There was a Soviet ‘Belorussia’ (the Russian spelling), however; an eclectic project that basically began again almost ex nihilo after the destruction of World War Two. Belarus suffered at least 2.2 million dead out of a population in 1940 of around 9 million. Belarus also had the biggest partisan movement in the east, not counting Yugoslavia, with a peak of 370,000 fighters controlling 60% of Belarusian territory in 1944. Unlike the Baltic States or west Ukraine, the ‘partisan’ Communists walked tall after the war. They could argue they liberated themselves, and their prestige won investment and resources – as did the fact that Belarus was no longer on the front line of the Communist camp, safe behind Poland and the GDR.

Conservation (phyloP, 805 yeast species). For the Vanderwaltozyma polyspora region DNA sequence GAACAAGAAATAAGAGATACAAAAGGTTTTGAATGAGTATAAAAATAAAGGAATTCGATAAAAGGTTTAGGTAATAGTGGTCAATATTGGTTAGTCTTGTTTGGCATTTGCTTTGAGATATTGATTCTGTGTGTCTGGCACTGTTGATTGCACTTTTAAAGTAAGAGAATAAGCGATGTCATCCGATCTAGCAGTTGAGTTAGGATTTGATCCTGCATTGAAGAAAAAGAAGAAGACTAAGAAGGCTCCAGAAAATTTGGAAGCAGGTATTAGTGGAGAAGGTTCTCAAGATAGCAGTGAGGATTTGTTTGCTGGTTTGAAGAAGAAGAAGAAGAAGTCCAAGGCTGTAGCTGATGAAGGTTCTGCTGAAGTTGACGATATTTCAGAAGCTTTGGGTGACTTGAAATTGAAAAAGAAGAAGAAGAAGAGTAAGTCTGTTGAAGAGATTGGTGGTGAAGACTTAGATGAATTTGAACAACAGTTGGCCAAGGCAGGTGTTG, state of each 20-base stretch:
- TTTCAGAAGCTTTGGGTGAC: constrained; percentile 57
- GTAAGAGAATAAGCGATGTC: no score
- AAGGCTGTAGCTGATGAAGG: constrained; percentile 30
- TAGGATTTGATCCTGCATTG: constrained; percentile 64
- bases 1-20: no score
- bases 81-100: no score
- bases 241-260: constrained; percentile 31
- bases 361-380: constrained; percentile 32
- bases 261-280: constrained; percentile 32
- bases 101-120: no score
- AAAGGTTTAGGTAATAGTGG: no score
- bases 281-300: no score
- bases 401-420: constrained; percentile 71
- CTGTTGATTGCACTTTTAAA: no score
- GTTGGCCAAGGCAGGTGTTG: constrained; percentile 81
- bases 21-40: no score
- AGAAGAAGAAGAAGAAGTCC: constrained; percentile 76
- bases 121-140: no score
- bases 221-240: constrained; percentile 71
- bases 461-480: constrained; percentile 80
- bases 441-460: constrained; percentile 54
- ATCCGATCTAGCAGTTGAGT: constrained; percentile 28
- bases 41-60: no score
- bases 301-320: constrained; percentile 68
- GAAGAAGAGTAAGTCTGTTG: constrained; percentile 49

There were few anti-Soviet dissidents in Belarus. The ‘Popular Front’ created to push for independence in 1989-91 was weak. The first post-Soviet government led by Viacheslaw Kebich was dominated by former Communists. Kebich himself has been mocked, not for leading a liberal interlude, but as an ‘inefficient authoritarian’ (with one reason for his inefficiency being he was often out of action due to drink).
Lukashenka, in other words, didn’t come out of nowhere. He has survived since defeating Kebich in an ironically relatively free election in 1994 by reflecting many (though by no means all) of the preferences of the average Belarusian. This means a foreign policy closer to Russia, but not being reabsorbed by the Russian state; a nation-building project based on the Russian language and the Belarusian-Russian dialect ‘trasianka’, and on an eclectic mix of mainly Soviet Belarusian myths and symbols rather than the linguistic and historiographical purity preferred by the nationalist opposition.